In a recent retrospective cohort study of mental health and wellbeing of adolescents posted to the medRxiv* preprint server, researchers investigated the incidence of psychiatric diagnoses of Israeli adolescents before and during the coronavirus disease 2019 (COVID-19) pandemic.
Study: Mental health assessment of Israeli adolescents before and during the COVID-19 pandemic. Image Credit: Alina Kruk/Shutterstock
Ever since the COVID-19 pandemic began, the measures adopted worldwide to address the pandemic-related health crises have led to several disruptions of the normal life of children and adolescents. The implementation of national and local lockdowns that disrupted school activities has negatively impacted the younger population’s lives. Reports of an increase in depression, anxiety, and eating disorders have surfaced during the COVID-19 pandemic, particularly among girls.
In the present study, a team of researchers assessed the mental illness in Israeli youth before and during COVID-19 from their electronic health records (EHR). Data for the study were collected from Maccabi Health Services (MHS), and the participants were aged 12-17 between November 1st, 2016, and November 1st, 2021.
The study categorized mental health diagnoses into four types:
2) anxiety and OCD disorders,
3) adjustment and emotional problems and stress, and
4) eating disorders,
and drugs into three types:
2) anxiolytics, and
The researchers assessed the health records of more than 200,000 adolescents on an average per year. About 51.1% of the study population was male, over 80% were general Jews, around 12% were ultra-orthodox Jews, and 7.5% were Arabs. Over time, an increase in incidence rates for mental diagnoses and medication was observed; however, the increase was relatively higher during the COVID-19 period. The incidence of depression was 4.0 per 1000 in 2017, while it was 5.7 per 1000 adolescents in 2021.
A non-significant increase in incidence rates of depression, anxiety, and eating disorders was observed in 2019 relative to 2017 figures. However, a significant increase in the incidence of mental conditions was reported in 2021 relative to pre-COVID-19 numbers in the year 2019.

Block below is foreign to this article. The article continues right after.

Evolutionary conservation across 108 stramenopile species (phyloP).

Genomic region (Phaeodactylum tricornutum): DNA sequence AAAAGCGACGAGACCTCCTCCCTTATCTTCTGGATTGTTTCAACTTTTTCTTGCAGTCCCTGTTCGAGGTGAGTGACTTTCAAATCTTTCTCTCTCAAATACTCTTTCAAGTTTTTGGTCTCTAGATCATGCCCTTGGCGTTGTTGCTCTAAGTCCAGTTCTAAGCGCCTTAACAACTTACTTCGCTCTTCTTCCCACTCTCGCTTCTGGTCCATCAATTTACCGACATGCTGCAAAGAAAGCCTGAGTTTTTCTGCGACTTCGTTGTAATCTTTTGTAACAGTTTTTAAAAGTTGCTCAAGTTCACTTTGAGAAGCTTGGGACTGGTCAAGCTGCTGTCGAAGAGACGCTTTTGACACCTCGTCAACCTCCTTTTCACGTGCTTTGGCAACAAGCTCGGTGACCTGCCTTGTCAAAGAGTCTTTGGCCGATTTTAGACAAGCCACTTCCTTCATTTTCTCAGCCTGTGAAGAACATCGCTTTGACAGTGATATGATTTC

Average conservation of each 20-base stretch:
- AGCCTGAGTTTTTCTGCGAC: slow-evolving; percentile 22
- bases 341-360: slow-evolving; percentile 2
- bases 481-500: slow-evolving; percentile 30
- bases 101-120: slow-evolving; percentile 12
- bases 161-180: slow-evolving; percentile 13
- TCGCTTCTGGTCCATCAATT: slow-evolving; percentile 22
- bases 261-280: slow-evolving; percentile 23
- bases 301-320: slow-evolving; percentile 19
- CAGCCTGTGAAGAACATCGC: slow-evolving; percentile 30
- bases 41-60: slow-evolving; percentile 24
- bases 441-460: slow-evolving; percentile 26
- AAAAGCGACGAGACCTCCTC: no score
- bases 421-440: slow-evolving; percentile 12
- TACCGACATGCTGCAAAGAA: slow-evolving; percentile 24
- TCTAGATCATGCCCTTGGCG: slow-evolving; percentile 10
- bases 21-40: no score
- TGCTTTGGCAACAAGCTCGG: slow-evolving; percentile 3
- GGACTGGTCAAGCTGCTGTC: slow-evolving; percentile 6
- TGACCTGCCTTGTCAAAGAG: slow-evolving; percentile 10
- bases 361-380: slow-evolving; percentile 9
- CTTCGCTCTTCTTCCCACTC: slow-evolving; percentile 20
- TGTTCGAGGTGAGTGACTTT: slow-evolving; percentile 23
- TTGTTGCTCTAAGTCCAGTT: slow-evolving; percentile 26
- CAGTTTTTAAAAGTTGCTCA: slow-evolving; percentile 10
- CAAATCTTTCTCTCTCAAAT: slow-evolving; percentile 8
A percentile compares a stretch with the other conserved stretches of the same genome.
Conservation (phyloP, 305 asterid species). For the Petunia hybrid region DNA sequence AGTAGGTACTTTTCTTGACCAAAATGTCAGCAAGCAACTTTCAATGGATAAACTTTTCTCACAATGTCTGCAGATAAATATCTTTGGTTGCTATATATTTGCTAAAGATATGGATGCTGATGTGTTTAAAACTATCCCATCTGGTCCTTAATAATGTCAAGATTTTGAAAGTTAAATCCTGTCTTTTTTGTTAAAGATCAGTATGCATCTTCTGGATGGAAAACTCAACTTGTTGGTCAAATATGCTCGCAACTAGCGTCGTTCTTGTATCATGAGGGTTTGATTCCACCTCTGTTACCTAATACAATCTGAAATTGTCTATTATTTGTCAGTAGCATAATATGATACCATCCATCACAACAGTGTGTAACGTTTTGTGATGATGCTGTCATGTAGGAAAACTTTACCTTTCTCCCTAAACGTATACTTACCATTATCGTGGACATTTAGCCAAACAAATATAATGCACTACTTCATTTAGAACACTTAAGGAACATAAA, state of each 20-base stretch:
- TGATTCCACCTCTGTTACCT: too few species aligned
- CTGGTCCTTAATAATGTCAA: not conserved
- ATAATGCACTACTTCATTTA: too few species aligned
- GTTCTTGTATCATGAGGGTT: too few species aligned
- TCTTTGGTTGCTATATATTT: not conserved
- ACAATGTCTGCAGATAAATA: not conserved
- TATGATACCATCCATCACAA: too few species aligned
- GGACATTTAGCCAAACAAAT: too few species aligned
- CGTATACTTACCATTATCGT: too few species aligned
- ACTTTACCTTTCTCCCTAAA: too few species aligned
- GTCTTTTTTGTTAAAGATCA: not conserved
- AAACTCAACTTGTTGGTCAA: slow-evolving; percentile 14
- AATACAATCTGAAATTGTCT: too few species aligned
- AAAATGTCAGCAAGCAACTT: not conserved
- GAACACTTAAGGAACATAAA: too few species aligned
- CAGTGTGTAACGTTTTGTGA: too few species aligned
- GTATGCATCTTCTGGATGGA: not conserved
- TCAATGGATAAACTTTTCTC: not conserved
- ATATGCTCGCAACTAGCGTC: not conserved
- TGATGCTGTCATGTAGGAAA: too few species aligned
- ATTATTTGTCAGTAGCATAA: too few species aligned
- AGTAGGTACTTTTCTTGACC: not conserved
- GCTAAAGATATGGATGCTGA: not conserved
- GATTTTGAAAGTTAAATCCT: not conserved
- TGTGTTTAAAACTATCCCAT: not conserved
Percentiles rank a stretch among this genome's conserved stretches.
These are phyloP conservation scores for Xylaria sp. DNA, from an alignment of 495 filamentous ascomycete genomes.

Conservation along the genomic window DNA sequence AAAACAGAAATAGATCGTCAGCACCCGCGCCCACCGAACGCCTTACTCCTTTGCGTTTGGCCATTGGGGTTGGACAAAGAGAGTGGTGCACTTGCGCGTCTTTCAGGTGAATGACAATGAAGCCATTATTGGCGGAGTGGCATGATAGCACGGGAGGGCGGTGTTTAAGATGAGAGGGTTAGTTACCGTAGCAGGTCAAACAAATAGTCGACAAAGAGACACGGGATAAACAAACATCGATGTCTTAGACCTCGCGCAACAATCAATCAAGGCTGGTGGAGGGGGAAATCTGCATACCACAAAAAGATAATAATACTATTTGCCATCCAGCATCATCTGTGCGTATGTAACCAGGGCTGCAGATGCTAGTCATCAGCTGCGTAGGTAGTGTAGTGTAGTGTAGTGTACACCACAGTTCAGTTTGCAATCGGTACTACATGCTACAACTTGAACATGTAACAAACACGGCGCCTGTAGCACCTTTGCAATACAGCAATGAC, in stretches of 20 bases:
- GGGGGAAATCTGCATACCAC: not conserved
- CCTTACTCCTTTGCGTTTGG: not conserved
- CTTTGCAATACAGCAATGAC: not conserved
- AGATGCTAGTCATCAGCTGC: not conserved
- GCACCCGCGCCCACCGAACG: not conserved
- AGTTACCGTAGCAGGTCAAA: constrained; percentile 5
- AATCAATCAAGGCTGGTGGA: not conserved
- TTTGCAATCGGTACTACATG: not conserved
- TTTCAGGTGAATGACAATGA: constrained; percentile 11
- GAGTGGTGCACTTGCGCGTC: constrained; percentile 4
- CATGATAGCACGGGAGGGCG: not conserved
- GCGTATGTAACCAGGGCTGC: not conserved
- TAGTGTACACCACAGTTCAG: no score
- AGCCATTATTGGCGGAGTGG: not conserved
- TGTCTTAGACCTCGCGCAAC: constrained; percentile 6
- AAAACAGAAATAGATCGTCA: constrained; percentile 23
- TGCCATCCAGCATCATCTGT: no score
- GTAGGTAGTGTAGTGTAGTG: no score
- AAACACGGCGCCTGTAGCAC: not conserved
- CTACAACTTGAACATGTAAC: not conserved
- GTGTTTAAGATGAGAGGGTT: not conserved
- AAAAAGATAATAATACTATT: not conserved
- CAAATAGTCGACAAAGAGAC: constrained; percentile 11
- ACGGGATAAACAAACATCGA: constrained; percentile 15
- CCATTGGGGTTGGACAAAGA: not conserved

The study observed that the increase in mental health conditions was more in girls. A 42% increase in the use of antidepressants was noted among girls during the COVID-19 pandemic; similarly, a 68% increase in the use of antipsychotics was reported during the COVID-19 pandemic compared to a 15% increase in pre-COVID-19 times. In boys, anxiety was the only mental condition with significantly higher figures during the pandemic.
Demographic analyses revealed that the general Jewish population showed higher rates of mental health diagnoses during the pandemic, and the ultra-orthodox Jews or the Arabs did not report any significant changes in most of the mental conditions during COVID-19. The authors noted a 28% and 56% increase in the incidence of anxiety among ultra-orthodox Jews and Arabs, respectively, during the COVID-19 pandemic.
The findings reported in this study presented evidence of an increase in mental health conditions in the younger population during the COVID-19 pandemic highlighting the significant impact caused by disruption of normal activities as part of measures imposed to manage the COVID-19 pandemic. Unlike other studies, the researchers conducted this study quantitatively to measure and evaluate the mental health diagnoses rather than conducting surveys.
The lack of physical activity and healthy daily routines, social isolation due to prolonged school closures, and the fear of contracting COVID-19 could have been the most plausible reasons for the significant increase in depression, anxiety, and eating disorder incidence rates.
Moreover, the findings reported the increased mental risk perceived in girls (12-17-year-olds) for the first time during the COVID-19 pandemic, which could suggest that the restrictions imposed due to the pandemic could affect girls relatively more than boys, while the increase could also be due to higher communication and sharing of mental disorders by girls with their parents.
The study observed no significant changes in the mental health conditions in the ultra-orthodox Jews, probably because they were less exposed to media and were heavily inclined to their faith and community.
The authors suggested that the current findings into the lifestyle and mental health changes of adolescents should be considered before implementing any newer measures to curb the rise of COVID-19 cases driven by the new severe acute respiratory syndrome coronavirus-2 (SARS-CoV-2) Omicron variant.
medRxiv publishes preliminary scientific reports that are not peer-reviewed and, therefore, should not be regarded as conclusive, guide clinical practice/health-related behavior, or treated as established information.